Grand Haven is in celebratory mood all summer long, with a huge musical fountain putting on a show at the foot of the dune on the opposite bank of the river from downtown.
To sample the city’s maritime character, my tip is to be here in late July/early August for the Coast Guard Festival, dating back all the way to 1924.
9. Sugarloaf Mountain
Posing for photos atop this peak, with a 360° panorama of the rocky Lake Superior shore and miles upon miles of old-growth uplands and outcroppings, you may look like a rugged adventurer.
The truth is, Sugarloaf Mountain is just a short drive from downtown Marquette, and then a moderate half-mile hike from the parking lot. The climb is mostly up stairways, and you can choose between a steeper or shallower route.
The summit is more than 1,000 feet above sea level, and you can choose between three observation decks, blessed with epic views south to Marquette, out over Lake Superior, and inland to Hogsback Mountain.
10. Tahquamenon Falls State Park
The second-largest state park in Michigan features almost 50,000 acres of mostly undeveloped Upper Peninsula wilderness.
If ever there were a place to connect with nature I’m sure this is it, in an area of immense evergreen woods, cedar swamps, 13 inland lakes and more than 30 miles of trails for hiking, cross-country skiing, snowmobiling and snowshoeing.
What brings the crowds though is the third most voluminous waterfall east of the Mississippi, measuring 200 feet across and almost 50 feet high, with a discharge of 50,000 gallons per second during the spring runoff.
That main drop can be admired at the Upper Falls where there’s a neatly positioned view platform. The Lower Falls is a series of stunning cascades around an island that you can now reach on a footbridge.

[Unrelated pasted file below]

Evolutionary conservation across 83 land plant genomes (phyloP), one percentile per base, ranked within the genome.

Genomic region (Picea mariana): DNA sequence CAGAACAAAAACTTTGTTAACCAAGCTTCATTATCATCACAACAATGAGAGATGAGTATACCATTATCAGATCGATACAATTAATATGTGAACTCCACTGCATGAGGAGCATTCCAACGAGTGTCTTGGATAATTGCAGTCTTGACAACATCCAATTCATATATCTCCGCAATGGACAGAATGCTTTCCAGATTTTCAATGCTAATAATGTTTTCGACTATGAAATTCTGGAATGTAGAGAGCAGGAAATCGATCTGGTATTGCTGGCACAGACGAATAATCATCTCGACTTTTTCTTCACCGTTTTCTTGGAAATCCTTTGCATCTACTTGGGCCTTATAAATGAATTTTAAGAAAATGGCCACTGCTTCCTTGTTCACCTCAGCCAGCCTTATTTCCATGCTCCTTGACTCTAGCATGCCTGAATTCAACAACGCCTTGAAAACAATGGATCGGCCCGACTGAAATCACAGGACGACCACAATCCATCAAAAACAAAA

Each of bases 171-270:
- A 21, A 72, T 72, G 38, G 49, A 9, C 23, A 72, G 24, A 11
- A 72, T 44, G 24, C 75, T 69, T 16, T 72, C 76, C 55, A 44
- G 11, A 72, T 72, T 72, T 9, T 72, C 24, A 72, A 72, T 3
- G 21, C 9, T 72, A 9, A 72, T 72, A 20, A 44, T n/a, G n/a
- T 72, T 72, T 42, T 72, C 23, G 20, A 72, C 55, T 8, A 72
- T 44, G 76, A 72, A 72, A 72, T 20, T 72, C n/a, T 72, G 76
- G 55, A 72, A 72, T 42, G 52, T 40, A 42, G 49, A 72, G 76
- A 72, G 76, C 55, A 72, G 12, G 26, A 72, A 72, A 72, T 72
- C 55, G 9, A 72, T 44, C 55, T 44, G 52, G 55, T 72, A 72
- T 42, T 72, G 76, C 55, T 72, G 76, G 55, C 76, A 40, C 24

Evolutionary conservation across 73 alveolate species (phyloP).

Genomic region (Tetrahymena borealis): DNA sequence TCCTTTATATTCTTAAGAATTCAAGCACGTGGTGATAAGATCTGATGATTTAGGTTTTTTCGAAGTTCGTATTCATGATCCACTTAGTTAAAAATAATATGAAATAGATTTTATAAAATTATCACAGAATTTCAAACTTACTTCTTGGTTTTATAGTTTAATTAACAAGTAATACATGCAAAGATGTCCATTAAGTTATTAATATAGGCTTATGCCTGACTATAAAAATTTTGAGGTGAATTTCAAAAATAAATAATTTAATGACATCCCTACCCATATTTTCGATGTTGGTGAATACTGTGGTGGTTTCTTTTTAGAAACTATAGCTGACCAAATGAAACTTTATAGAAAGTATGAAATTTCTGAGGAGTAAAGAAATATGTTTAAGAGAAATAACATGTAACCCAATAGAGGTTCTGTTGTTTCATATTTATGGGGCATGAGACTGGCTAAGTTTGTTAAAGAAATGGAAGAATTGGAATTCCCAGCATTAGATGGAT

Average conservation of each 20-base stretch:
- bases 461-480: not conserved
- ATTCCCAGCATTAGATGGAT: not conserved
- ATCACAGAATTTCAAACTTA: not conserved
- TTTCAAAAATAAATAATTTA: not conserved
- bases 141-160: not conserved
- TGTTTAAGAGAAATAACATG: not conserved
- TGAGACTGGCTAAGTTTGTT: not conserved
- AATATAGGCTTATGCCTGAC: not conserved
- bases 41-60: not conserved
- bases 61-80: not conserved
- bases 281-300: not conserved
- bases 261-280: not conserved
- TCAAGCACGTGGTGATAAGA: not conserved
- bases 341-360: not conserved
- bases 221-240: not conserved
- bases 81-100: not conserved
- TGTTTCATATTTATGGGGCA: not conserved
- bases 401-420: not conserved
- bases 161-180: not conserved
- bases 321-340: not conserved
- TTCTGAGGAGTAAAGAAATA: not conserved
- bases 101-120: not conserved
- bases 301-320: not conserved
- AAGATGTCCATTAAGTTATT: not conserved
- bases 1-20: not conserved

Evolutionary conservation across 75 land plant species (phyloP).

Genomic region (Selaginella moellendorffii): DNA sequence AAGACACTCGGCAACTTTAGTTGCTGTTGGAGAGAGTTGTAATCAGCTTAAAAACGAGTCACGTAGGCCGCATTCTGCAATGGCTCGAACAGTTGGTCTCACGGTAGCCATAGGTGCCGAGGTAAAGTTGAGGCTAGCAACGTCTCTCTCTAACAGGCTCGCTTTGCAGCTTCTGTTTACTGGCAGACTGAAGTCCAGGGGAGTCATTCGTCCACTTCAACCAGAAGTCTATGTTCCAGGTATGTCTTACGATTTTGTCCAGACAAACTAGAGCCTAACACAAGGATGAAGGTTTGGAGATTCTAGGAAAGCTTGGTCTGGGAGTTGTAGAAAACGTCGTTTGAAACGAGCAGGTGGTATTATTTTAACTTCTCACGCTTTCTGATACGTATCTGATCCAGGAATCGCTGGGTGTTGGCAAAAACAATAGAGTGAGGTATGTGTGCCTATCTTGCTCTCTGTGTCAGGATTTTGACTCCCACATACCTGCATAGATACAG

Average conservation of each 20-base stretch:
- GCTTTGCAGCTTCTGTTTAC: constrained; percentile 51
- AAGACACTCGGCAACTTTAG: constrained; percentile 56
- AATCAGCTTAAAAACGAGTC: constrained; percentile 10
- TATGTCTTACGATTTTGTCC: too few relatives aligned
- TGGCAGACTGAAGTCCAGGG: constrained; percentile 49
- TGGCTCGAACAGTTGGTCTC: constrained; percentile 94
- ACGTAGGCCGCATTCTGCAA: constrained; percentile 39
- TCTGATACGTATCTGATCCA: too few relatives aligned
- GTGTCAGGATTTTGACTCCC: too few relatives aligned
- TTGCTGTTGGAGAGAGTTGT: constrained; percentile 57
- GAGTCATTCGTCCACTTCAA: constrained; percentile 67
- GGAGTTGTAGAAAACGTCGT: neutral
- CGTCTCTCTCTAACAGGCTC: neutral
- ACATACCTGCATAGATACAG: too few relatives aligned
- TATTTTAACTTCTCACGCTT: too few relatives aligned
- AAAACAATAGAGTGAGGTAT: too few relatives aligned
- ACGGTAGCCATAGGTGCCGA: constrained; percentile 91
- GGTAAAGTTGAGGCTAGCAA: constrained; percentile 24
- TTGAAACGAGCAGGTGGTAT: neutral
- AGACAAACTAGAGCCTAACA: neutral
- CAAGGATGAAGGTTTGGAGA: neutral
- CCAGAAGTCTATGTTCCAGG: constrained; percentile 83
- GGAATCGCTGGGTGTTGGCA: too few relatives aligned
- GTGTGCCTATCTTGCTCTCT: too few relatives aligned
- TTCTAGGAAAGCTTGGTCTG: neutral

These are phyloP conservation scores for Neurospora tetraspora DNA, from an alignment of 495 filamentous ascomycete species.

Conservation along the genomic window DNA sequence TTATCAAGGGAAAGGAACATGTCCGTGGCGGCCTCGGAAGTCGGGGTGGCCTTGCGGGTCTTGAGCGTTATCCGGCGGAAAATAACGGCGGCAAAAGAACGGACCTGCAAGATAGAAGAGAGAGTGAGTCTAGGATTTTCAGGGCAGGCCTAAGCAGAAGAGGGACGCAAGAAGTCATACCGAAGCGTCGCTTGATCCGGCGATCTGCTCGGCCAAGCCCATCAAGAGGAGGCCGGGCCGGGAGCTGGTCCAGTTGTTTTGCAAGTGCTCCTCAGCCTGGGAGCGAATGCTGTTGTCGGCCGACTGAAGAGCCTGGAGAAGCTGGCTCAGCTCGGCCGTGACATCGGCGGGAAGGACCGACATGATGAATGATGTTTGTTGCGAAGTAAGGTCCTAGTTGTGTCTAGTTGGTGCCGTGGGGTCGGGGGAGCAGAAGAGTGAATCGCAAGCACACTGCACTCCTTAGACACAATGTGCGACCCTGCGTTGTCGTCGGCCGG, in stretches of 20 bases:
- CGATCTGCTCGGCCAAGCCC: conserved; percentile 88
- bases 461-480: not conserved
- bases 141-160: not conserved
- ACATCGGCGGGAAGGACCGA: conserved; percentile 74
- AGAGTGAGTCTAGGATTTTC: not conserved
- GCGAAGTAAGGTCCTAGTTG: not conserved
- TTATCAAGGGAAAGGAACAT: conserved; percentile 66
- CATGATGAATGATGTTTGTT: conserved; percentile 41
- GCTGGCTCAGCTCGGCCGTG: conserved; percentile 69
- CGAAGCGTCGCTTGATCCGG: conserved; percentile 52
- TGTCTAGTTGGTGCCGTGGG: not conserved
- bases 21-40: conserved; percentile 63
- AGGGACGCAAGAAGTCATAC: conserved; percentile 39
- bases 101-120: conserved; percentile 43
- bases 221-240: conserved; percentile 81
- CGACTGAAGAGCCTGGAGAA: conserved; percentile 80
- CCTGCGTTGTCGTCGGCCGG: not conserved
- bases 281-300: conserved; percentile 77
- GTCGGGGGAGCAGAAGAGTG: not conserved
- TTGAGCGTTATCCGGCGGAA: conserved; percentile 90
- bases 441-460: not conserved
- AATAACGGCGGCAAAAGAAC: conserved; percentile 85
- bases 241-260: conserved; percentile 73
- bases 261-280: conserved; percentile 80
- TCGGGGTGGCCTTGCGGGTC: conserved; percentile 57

Also check out my guide on the best waterfalls in Michigan!
11. Isle Royale National Park
If the Upper Peninsula isn’t remote enough then you can continue to very north of the state to this remote 45-mile-long island in the northwest of Lake Superior.
Now, getting to Isle Royale isn’t easy, and you’ll need to catch a ferry from Copper Harbor or Houghton, or the seaplane from the latter. But what you’ll find when you get there is perfect wilderness and a rare degree of solitude.
This is the least visited of all of the United States’ national parks, discovered on a massive trail system and inhabited by moose, gray wolves, river otters, beavers, red foxes, and nesting loons, which nest on the lakefront.
There’s almost no light pollution on Isle Royale, which makes it my best place in Michigan to see the Northern Lights, which tend to be most visible in spring and fall.
12. Porcupine Mountains Wilderness State Park
The largest state park in Michigan is 60,000 acres of high rocky outcroppings, swamps, lakes, rivers and waterfalls by the shore of Lake Superior.
About half of this landscape is under a dense mantle of the old-growth forest, the largest to be found west of the Adirondacks. The park is named for a rugged escarpment running parallel to the shore, giving rise to inspiring mountain vistas.
The greatest of these is the view over Lake of the Clouds, which sits in a valley between two soaring ridges.
Also easily reached by car is the highest point, Summit Peak (1,958 feet), where a wooden observation tower lifts you above the forest canopy for a view of miles of untrammeled nature.
13. Ann Arbor